November 21, 2013
The Honourable Peter MacKay
Minister of Justice and Attorney General of Canada
284 Wellington Street
The Canadian Resource Centre for Victims of Crime (CRCVC) is a non-profit advocacy group dedicated to ensuring that the voice of the victims is heard. Established in 1993, we work with victims and survivors of serious crime. We are writing to you in regards to recent media reports stating judges are openly rebelling against the Conservative government law that doubled the Victim Fine Surcharge and made it mandatory.
As you know, several newspapers are reporting that judges are rebelling against the wishes of Parliament by giving offenders up to 60 years to pay the fine or not ordering it at all. The judges have also found other loopholes to minimize the mandatory victim surcharge, which is $100 for summary conviction offences and $200 for indictable offences, by handing out fines instead. In one Ottawa case, a judge handed out a $1 fine on top of probation, resulting in a victim fine surcharge of 30 cents. The law says the victim fine surcharge is 30 per cent of any fine. We feel these actions are extremely disrespectful to victims, not to mention having the effect of hindering the proper funding of victim services.
The CRCVC applauds your public statement that judges are failing in their responsibility to “uphold the law” and are glad to hear that you are looking carefully at decisions your office feels undermine the very clear intent of the law. We are looking forward to the promise the government made to include provisions to address this issue in the forthcoming federal Victims Bill of Rights.
Our organization strongly supports the legislation making the Victim Fine Surcharge mandatory. Both judges and defence lawyers are directly responsible for this legislation since they consistently waived or sought the fine to be waived without bothering to assess whether there was truly an inability to pay. The VFS is an important way for an offender to make direct reparation for some of the harm caused and monies go toward funding services and supports victims and survivors need in order to recover and heal.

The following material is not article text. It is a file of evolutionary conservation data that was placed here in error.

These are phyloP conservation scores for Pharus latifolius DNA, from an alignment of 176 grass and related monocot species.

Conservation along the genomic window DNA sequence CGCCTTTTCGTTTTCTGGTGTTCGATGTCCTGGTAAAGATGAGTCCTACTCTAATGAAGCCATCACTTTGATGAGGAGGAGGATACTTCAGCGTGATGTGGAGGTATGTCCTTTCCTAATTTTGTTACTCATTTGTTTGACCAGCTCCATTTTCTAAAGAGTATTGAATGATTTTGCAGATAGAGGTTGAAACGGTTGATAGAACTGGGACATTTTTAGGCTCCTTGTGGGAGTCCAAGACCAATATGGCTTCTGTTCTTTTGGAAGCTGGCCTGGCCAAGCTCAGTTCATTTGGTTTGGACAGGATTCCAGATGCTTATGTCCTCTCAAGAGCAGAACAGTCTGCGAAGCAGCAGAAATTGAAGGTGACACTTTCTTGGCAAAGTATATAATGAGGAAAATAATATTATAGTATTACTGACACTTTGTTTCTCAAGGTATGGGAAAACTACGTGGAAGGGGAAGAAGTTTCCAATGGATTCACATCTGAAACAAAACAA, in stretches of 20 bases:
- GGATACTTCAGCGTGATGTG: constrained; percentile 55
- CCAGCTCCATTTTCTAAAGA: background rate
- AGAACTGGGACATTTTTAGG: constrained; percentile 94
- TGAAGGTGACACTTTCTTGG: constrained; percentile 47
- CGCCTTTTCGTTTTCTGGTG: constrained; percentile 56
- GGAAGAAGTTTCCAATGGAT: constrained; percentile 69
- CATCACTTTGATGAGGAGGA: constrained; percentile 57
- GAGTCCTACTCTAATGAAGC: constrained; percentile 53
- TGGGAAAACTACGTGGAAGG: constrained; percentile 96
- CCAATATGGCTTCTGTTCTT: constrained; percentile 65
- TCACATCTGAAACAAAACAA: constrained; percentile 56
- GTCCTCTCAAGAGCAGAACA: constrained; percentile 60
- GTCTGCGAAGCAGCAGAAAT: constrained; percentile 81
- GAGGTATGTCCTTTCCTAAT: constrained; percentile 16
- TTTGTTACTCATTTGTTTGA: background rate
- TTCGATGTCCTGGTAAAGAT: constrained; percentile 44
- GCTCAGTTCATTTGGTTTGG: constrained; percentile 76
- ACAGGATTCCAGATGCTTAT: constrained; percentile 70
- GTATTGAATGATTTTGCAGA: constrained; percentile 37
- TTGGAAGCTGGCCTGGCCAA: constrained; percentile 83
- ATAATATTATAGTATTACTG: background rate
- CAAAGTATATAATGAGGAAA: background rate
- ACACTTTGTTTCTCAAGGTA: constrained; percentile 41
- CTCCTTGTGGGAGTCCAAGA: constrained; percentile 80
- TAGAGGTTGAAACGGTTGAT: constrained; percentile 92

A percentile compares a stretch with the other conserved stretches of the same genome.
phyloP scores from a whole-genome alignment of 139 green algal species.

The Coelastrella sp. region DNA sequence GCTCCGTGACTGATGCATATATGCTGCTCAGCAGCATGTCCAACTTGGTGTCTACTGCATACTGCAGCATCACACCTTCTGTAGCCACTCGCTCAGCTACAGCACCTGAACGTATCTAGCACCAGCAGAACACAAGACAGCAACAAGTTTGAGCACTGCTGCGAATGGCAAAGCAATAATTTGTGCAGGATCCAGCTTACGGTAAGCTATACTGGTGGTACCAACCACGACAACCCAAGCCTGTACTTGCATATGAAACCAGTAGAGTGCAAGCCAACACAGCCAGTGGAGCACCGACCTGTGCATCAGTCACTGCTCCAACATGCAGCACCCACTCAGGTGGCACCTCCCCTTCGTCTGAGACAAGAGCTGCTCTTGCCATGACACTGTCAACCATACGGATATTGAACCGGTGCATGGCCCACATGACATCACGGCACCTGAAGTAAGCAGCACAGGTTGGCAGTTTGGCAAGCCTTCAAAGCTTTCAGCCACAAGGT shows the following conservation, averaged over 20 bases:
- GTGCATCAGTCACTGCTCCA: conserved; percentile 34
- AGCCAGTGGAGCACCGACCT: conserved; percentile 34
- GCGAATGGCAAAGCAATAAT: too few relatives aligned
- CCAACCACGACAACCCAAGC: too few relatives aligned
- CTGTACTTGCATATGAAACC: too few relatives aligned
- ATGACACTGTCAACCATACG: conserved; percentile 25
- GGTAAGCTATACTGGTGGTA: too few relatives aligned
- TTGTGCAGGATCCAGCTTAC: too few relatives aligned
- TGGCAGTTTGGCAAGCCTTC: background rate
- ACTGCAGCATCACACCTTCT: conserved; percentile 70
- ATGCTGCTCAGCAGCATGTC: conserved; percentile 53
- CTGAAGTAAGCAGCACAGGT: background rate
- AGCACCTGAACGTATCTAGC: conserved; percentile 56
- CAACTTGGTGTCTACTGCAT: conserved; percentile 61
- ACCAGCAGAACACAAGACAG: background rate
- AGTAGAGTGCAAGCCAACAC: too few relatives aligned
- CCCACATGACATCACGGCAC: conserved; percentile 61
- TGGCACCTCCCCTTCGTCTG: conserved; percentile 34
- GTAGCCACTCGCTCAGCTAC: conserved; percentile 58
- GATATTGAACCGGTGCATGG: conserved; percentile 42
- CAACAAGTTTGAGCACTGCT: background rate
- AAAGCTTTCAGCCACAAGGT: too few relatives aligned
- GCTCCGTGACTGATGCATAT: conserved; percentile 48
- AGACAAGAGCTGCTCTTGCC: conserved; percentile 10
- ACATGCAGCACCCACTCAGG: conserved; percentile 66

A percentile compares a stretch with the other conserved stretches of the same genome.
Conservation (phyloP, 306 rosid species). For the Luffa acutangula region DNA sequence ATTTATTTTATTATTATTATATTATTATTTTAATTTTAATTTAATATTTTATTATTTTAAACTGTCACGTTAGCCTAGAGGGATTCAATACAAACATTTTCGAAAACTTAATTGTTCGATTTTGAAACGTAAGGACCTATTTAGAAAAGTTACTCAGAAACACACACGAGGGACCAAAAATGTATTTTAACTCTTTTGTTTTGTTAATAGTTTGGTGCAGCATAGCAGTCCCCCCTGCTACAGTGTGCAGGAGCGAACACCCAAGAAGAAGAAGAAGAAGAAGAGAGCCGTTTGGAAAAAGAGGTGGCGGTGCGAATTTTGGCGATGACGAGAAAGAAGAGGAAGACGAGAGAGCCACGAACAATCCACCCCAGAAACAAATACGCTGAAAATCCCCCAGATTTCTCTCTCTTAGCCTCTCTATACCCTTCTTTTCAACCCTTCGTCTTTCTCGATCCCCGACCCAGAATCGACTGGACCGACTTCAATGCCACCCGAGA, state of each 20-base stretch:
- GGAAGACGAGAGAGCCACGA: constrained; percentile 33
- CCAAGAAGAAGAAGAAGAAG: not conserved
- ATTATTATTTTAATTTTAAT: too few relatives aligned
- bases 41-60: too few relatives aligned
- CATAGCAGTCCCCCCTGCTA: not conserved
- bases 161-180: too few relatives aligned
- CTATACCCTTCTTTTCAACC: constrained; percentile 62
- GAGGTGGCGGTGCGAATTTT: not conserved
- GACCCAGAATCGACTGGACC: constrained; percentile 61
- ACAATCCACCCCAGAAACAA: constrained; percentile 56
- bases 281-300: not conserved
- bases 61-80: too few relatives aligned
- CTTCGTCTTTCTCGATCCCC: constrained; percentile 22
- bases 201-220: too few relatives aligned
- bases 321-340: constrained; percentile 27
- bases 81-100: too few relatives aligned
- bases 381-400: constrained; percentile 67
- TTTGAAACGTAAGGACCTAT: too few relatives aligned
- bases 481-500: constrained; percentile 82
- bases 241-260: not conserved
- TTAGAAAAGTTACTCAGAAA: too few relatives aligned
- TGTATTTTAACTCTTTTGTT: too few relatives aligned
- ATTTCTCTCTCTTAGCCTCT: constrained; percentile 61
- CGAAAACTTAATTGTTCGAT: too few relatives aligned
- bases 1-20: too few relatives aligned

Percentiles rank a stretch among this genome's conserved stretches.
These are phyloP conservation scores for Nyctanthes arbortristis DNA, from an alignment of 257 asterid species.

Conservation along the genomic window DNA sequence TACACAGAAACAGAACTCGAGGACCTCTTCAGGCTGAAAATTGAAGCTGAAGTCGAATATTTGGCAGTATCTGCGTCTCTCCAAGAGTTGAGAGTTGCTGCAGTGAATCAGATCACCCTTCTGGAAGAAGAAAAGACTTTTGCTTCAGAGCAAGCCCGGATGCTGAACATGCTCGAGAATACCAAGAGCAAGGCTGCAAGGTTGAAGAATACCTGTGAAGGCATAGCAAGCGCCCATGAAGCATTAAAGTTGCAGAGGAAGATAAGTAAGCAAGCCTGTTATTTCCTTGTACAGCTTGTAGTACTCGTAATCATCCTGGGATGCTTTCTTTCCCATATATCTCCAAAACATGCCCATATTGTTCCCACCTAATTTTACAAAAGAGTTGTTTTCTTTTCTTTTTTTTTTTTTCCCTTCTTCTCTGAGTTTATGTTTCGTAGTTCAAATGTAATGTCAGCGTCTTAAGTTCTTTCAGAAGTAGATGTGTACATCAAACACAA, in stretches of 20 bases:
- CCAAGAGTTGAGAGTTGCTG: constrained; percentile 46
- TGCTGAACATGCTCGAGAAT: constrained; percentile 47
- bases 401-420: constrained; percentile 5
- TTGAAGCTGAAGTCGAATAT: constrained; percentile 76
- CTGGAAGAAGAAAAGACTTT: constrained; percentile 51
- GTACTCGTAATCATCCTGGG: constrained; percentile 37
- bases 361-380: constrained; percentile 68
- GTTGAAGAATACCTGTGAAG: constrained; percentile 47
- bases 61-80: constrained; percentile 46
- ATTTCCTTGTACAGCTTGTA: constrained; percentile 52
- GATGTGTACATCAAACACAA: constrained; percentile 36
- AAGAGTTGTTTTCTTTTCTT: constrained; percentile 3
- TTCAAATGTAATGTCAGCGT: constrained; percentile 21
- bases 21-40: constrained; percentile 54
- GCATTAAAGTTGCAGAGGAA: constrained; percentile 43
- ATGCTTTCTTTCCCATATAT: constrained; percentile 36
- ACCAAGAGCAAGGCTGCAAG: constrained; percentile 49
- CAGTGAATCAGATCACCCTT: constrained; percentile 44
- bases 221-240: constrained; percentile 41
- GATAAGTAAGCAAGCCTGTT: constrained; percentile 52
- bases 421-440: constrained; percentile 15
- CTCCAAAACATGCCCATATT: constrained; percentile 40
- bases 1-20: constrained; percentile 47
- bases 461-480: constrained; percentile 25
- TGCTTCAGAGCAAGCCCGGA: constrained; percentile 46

On October 16, His Excellency the Right Honourable David Johnston, Governor General of Canada, delivered the Speech from the Throne to open the 2nd session of the 41st Parliament and outline the Government’s agenda. The government remains concerned with offering supporting to victims and punishing criminals. The following is an excerpt from the speech:
“Our Government believes that the justice system exists to protect law-abiding citizens and our communities. For too long, the voices of victims have been silenced, while the system coddled criminals. Our Government has worked to re-establish Canada as a country where those who break the law are punished for their actions; where penalties match the severity of crimes committed; where the rights of victims come before the rights of criminals.
The government also plans to address forced marriage. ”Sadly, millions of women and girls continue to be brutalized by violence, including through the inhumane practice of early and forced marriage. This barbarism is unacceptable to Canadians. Our Government will take steps to ensure that it does not occur on our soil.”
The CRCVC is most anxious for the introduction of the Victims Bill of Rights, which we hope will help to bring more balance to the justice system. The rights of victims are a unique issue, separate from the fair trial rights of accused persons or the sentencing/conviction of offenders and the management of their sentence. The human rights of victims have been infringed when crime is committed against them, thus they deserve rights to information, services and support to help them recover and restore their lives. They deserve the right to complain when their rights are not met and to have some sort of advocate or ombudsman who will enforce their rights and work to ensure the rights provided by the federal government are implemented and monitored across Canada. This is an enormous undertaking and we remain hopeful that the proposed VBR will set a standard for victims in Canada that is the envy of other nations.